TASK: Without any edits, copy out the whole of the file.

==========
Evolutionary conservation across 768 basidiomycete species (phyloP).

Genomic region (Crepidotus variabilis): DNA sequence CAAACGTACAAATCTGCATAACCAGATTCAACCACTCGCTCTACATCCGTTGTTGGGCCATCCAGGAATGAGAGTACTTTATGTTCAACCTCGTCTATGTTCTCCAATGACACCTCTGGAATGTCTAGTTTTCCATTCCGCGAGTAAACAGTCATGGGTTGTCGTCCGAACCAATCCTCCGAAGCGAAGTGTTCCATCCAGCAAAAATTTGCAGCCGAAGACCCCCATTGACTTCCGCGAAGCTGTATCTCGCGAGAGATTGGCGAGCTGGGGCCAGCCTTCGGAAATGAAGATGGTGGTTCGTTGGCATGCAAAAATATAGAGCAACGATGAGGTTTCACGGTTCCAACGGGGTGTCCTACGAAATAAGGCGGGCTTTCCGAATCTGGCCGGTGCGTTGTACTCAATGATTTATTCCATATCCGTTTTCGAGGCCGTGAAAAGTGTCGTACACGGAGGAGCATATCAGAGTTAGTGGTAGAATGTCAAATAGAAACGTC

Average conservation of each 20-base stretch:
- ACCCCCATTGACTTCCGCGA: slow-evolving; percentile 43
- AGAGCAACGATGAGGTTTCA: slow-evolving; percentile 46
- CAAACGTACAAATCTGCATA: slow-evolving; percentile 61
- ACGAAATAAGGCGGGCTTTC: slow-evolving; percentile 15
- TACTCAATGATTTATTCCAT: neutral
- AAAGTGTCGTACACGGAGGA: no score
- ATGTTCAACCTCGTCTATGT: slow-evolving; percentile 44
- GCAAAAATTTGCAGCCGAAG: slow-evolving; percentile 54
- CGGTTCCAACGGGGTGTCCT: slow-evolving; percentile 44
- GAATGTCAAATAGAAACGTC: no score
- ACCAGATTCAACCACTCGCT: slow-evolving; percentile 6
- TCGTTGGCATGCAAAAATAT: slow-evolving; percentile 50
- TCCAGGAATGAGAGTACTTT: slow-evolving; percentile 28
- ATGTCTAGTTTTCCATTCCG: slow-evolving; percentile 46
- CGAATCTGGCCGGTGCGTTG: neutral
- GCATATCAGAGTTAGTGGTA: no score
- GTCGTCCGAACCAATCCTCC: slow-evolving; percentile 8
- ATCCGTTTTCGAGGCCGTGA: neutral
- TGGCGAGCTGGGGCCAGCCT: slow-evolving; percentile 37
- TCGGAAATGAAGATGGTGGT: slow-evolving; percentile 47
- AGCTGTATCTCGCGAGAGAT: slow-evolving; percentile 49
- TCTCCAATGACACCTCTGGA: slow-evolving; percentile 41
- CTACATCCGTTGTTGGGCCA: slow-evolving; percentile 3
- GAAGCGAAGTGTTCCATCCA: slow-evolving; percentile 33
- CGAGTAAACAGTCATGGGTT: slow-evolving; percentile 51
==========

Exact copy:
Evolutionary conservation across 768 basidiomycete species (phyloP).

Genomic region (Crepidotus variabilis): DNA sequence CAAACGTACAAATCTGCATAACCAGATTCAACCACTCGCTCTACATCCGTTGTTGGGCCATCCAGGAATGAGAGTACTTTATGTTCAACCTCGTCTATGTTCTCCAATGACACCTCTGGAATGTCTAGTTTTCCATTCCGCGAGTAAACAGTCATGGGTTGTCGTCCGAACCAATCCTCCGAAGCGAAGTGTTCCATCCAGCAAAAATTTGCAGCCGAAGACCCCCATTGACTTCCGCGAAGCTGTATCTCGCGAGAGATTGGCGAGCTGGGGCCAGCCTTCGGAAATGAAGATGGTGGTTCGTTGGCATGCAAAAATATAGAGCAACGATGAGGTTTCACGGTTCCAACGGGGTGTCCTACGAAATAAGGCGGGCTTTCCGAATCTGGCCGGTGCGTTGTACTCAATGATTTATTCCATATCCGTTTTCGAGGCCGTGAAAAGTGTCGTACACGGAGGAGCATATCAGAGTTAGTGGTAGAATGTCAAATAGAAACGTC

Average conservation of each 20-base stretch:
- ACCCCCATTGACTTCCGCGA: slow-evolving; percentile 43
- AGAGCAACGATGAGGTTTCA: slow-evolving; percentile 46
- CAAACGTACAAATCTGCATA: slow-evolving; percentile 61
- ACGAAATAAGGCGGGCTTTC: slow-evolving; percentile 15
- TACTCAATGATTTATTCCAT: neutral
- AAAGTGTCGTACACGGAGGA: no score
- ATGTTCAACCTCGTCTATGT: slow-evolving; percentile 44
- GCAAAAATTTGCAGCCGAAG: slow-evolving; percentile 54
- CGGTTCCAACGGGGTGTCCT: slow-evolving; percentile 44
- GAATGTCAAATAGAAACGTC: no score
- ACCAGATTCAACCACTCGCT: slow-evolving; percentile 6
- TCGTTGGCATGCAAAAATAT: slow-evolving; percentile 50
- TCCAGGAATGAGAGTACTTT: slow-evolving; percentile 28
- ATGTCTAGTTTTCCATTCCG: slow-evolving; percentile 46
- CGAATCTGGCCGGTGCGTTG: neutral
- GCATATCAGAGTTAGTGGTA: no score
- GTCGTCCGAACCAATCCTCC: slow-evolving; percentile 8
- ATCCGTTTTCGAGGCCGTGA: neutral
- TGGCGAGCTGGGGCCAGCCT: slow-evolving; percentile 37
- TCGGAAATGAAGATGGTGGT: slow-evolving; percentile 47
- AGCTGTATCTCGCGAGAGAT: slow-evolving; percentile 49
- TCTCCAATGACACCTCTGGA: slow-evolving; percentile 41
- CTACATCCGTTGTTGGGCCA: slow-evolving; percentile 3
- GAAGCGAAGTGTTCCATCCA: slow-evolving; percentile 33
- CGAGTAAACAGTCATGGGTT: slow-evolving; percentile 51